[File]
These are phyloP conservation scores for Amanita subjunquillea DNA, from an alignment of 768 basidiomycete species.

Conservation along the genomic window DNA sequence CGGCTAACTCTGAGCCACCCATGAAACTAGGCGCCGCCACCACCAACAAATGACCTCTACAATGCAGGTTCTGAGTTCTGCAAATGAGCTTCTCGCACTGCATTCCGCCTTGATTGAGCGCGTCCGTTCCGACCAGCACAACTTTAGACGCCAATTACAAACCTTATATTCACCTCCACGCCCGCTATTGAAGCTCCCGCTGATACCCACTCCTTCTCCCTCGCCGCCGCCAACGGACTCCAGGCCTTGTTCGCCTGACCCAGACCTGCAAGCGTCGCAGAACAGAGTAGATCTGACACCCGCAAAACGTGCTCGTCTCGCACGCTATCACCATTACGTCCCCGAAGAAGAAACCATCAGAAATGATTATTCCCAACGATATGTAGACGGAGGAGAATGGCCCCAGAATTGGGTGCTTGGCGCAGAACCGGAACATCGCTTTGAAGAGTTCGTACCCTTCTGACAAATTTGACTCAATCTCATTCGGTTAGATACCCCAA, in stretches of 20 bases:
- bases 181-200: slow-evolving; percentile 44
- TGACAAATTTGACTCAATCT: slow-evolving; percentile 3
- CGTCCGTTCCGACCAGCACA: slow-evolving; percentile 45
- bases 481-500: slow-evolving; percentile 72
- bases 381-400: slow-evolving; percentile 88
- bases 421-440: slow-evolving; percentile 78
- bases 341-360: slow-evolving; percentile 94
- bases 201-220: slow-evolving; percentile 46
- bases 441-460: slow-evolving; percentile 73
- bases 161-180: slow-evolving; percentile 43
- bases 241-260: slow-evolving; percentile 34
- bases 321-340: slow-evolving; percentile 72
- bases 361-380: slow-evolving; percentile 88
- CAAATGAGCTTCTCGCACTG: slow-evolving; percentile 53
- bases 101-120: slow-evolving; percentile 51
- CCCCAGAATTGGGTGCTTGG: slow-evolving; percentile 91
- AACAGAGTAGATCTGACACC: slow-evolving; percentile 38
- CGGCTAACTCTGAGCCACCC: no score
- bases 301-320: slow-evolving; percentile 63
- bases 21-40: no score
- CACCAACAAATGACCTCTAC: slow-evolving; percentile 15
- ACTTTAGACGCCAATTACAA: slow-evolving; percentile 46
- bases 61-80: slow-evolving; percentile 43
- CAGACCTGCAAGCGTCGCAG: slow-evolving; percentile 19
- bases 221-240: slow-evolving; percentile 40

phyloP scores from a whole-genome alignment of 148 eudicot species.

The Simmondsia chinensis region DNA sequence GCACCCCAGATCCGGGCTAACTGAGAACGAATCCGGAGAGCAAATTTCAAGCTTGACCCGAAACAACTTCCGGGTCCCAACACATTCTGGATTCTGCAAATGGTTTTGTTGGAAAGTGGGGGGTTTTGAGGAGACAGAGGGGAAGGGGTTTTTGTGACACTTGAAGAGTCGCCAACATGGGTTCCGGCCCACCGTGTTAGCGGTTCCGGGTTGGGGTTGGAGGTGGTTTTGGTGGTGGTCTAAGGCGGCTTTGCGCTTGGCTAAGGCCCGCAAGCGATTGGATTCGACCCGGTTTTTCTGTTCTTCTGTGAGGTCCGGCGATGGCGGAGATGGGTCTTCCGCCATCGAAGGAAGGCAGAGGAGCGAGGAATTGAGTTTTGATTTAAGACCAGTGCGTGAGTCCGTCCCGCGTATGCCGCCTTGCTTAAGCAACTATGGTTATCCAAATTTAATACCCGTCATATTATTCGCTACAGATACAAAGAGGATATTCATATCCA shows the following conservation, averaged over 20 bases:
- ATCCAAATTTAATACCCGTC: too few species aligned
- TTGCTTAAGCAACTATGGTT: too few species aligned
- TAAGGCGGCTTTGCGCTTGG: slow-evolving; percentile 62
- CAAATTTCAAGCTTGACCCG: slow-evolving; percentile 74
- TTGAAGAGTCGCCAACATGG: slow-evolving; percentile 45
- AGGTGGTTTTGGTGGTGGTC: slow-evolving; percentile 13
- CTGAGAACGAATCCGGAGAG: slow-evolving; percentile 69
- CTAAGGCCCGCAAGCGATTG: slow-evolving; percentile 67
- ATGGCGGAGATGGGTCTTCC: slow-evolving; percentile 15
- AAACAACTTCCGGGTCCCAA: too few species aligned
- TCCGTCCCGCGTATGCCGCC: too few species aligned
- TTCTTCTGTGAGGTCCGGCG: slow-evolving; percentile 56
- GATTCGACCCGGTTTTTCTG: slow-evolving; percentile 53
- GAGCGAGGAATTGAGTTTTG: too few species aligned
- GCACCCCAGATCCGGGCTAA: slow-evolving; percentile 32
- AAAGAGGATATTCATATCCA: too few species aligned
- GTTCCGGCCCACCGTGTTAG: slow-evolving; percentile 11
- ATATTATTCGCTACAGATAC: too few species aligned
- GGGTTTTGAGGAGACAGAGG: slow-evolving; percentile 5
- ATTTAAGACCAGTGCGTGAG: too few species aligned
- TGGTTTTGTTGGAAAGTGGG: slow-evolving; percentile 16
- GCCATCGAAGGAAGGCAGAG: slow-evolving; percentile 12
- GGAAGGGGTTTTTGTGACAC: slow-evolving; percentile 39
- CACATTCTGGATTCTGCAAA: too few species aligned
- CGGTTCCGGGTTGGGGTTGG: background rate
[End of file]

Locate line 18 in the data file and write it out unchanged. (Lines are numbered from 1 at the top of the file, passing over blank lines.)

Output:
- CCCCAGAATTGGGTGCTTGG: slow-evolving; percentile 91